Women of Distinction: Remarkable in Works and Invincible in Character.

BibliographicResource

Women of Distinction: Remarkable in Works and Invincible in Character.

Women of Distinction: Remarkable in Works and Invincible in Character.

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There are 96 Entities related to this resource.

Grimké, Charlotte Forten, 1837-1914

http://n2t.net/ark:/99166/w6tj9b3p (person)

Charlotte Forten Grimké, née Charlotte Louise Bridges Forten, (born August 17, 1837, Philadelphia, Pennsylvania, U.S.—died July 23, 1914, Washington, D.C.), American abolitionist and educator best known for the five volumes of diaries she wrote in 1854–64 and 1885–92. They were published posthumously. Forten was born into a prominent free black family in Philadelphia. Her father ran a successful sail-making business. Many members of her family were active in the abolitionist movement. Early in l...

Coppin, Fanny Jackson, 1837-1913

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Fanny Jackson Coppin (January 8, 1837 – January 21, 1913) was an American educator and missionary and a lifelong advocate for female higher education. Born a slave in Washington, D.C., her freedom was purchased by an aunt as a child. Another aunt took the little girl in, but Fanny had to go out and work as a domestic, getting schooling whenever she could. By age fourteen, she was supporting herself in Newport, Rhode Island, and struggling for education. “It was in me,” she wrote years later, ...

Cooper, Anna J. (Anna Julia), 1858-1964

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Anna Julia Haywood Cooper (August 10, 1858 – February 27, 1964) was an American author, educator, sociologist, speaker, Black Liberation activist, and one of the most prominent African-American scholars in United States history. Born into slavery in Raleigh, North Carolina in 1858, Cooper followed the path of many African Americans as she grasped hold of opportunities for an education through the Freedmen’s Bureau after emancipation. Cooper worked her way through St. Augustine’s Normal School...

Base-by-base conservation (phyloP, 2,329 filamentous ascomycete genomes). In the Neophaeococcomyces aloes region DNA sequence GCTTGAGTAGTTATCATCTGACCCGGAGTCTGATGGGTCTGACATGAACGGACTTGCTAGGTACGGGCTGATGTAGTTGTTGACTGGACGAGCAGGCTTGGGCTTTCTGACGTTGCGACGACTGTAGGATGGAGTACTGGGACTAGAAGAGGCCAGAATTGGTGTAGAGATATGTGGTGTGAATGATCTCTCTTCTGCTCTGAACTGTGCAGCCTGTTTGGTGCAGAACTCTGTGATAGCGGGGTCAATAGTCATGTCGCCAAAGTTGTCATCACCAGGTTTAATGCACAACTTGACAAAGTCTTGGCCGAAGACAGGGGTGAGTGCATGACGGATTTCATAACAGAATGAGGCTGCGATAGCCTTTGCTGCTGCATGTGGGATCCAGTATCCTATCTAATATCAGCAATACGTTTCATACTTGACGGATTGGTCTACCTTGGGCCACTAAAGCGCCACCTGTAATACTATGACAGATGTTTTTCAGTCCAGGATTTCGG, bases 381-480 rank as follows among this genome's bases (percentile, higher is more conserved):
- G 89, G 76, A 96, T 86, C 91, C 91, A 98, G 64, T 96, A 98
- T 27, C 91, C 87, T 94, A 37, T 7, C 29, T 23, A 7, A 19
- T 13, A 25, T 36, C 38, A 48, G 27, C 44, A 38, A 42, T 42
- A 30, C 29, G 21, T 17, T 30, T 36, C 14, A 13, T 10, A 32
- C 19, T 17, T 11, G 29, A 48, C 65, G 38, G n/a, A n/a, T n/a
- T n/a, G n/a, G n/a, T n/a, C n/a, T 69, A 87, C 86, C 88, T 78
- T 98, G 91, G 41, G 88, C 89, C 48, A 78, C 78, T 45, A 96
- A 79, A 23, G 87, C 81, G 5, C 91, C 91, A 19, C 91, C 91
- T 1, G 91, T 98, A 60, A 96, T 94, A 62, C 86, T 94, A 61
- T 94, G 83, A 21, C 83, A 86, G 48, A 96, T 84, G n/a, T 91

Ruffin, Josephine St. Pierre, 1842-1924

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Josephine St. Pierre Ruffin (August 31, 1842 – March 13, 1924) was an African-American publisher, journalist, civil rights leader, suffragist, and editor of Woman's Era, the first national newspaper published by and for African-American women. Born in Boston, Massachusetts, she attended public schools in Charlestown and Salem, and a private school in New York City because of her parents' objections to the segregated schools in Boston. She completed her studies at the Bowdoin School after segr...

Brown, Hallie Quinn, 1849-1949

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Hallie Quinn Brown (March 10, 1849 – September 16, 1949) was born in Pittsburgh, Pennsylvania before moving with her family to a farm in Canada and eventually settling in Ohio. She graduated from Wilberforce University in Ohio in 1973. Brown began her career as an educator. She was also founder of the Colored Woman's League of Washington, D.C. which later merged with the National Association of Colored Women....

Spencer, Ella D., Miss

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Mitchell, Nellie E. Brown, 1845-1924

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Leslie, N. A.R., Mrs.

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Smith, Christine Shoecraft.

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Smith, Willie Ann, Mrs., 1858-1907

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Lewis, Edmonia, 1844-1907

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Mary Edmonia Lewis was an American sculptor who worked for most of her career in Rome, Italy. She is the first woman of African-American and Native American heritage to achieve international fame and recognition as a sculptor in the fine arts world....

Tubman, Harriet, 1822-1913

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Harriet Tubman (born Araminta Ross; b. ca. 1822–d. March 10, 1913) was an American abolitionist, humanitarian, and an armed scout and spy for the United States Army during the American Civil War. Born into slavery, Tubman escaped and subsequently made thirteen missions to rescue approximately seventy enslaved families and friends, using the network of antislavery activists and safe houses known as the Underground Railroad. She later helped abolitionist John Brown recruit men for his raid on Har...

Jones, Mary, Miss, 1869-

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Sneed, Lavinia B., Mrs., 1867-